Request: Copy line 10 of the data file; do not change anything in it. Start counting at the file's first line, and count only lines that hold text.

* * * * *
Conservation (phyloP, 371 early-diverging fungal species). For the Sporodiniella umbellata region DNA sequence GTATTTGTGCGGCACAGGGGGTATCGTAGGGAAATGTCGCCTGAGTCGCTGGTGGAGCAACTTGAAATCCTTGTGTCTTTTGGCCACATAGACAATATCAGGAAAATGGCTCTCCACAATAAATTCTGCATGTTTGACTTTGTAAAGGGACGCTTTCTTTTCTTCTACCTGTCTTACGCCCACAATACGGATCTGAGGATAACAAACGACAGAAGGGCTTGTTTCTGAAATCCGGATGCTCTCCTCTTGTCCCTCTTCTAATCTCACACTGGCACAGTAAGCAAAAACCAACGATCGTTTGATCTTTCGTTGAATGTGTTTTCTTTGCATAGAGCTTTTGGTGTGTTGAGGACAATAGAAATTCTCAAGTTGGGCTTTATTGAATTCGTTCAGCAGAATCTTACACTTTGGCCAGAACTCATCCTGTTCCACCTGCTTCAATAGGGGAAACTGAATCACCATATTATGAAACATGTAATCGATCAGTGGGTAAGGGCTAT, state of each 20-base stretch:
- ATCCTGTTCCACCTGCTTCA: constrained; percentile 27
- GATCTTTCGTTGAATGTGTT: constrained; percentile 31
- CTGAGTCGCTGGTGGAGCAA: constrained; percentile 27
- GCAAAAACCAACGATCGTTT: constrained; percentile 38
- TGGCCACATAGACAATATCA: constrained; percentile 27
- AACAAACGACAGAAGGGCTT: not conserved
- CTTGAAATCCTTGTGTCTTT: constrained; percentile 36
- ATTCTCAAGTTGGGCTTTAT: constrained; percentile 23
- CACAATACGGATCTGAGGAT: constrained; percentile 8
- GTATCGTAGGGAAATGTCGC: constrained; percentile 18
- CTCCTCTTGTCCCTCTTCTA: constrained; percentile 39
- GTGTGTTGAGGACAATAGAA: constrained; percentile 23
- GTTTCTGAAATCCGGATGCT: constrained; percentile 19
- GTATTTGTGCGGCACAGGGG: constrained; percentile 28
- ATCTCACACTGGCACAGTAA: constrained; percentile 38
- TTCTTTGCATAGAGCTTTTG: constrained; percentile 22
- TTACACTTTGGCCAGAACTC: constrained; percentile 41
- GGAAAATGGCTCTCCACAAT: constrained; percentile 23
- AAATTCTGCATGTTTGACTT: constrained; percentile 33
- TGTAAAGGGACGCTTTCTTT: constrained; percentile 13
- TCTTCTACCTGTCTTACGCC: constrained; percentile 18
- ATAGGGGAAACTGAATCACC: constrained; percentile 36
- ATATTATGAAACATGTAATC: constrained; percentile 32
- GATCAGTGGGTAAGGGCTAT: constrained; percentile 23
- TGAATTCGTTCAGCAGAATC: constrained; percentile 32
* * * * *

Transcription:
- CACAATACGGATCTGAGGAT: constrained; percentile 8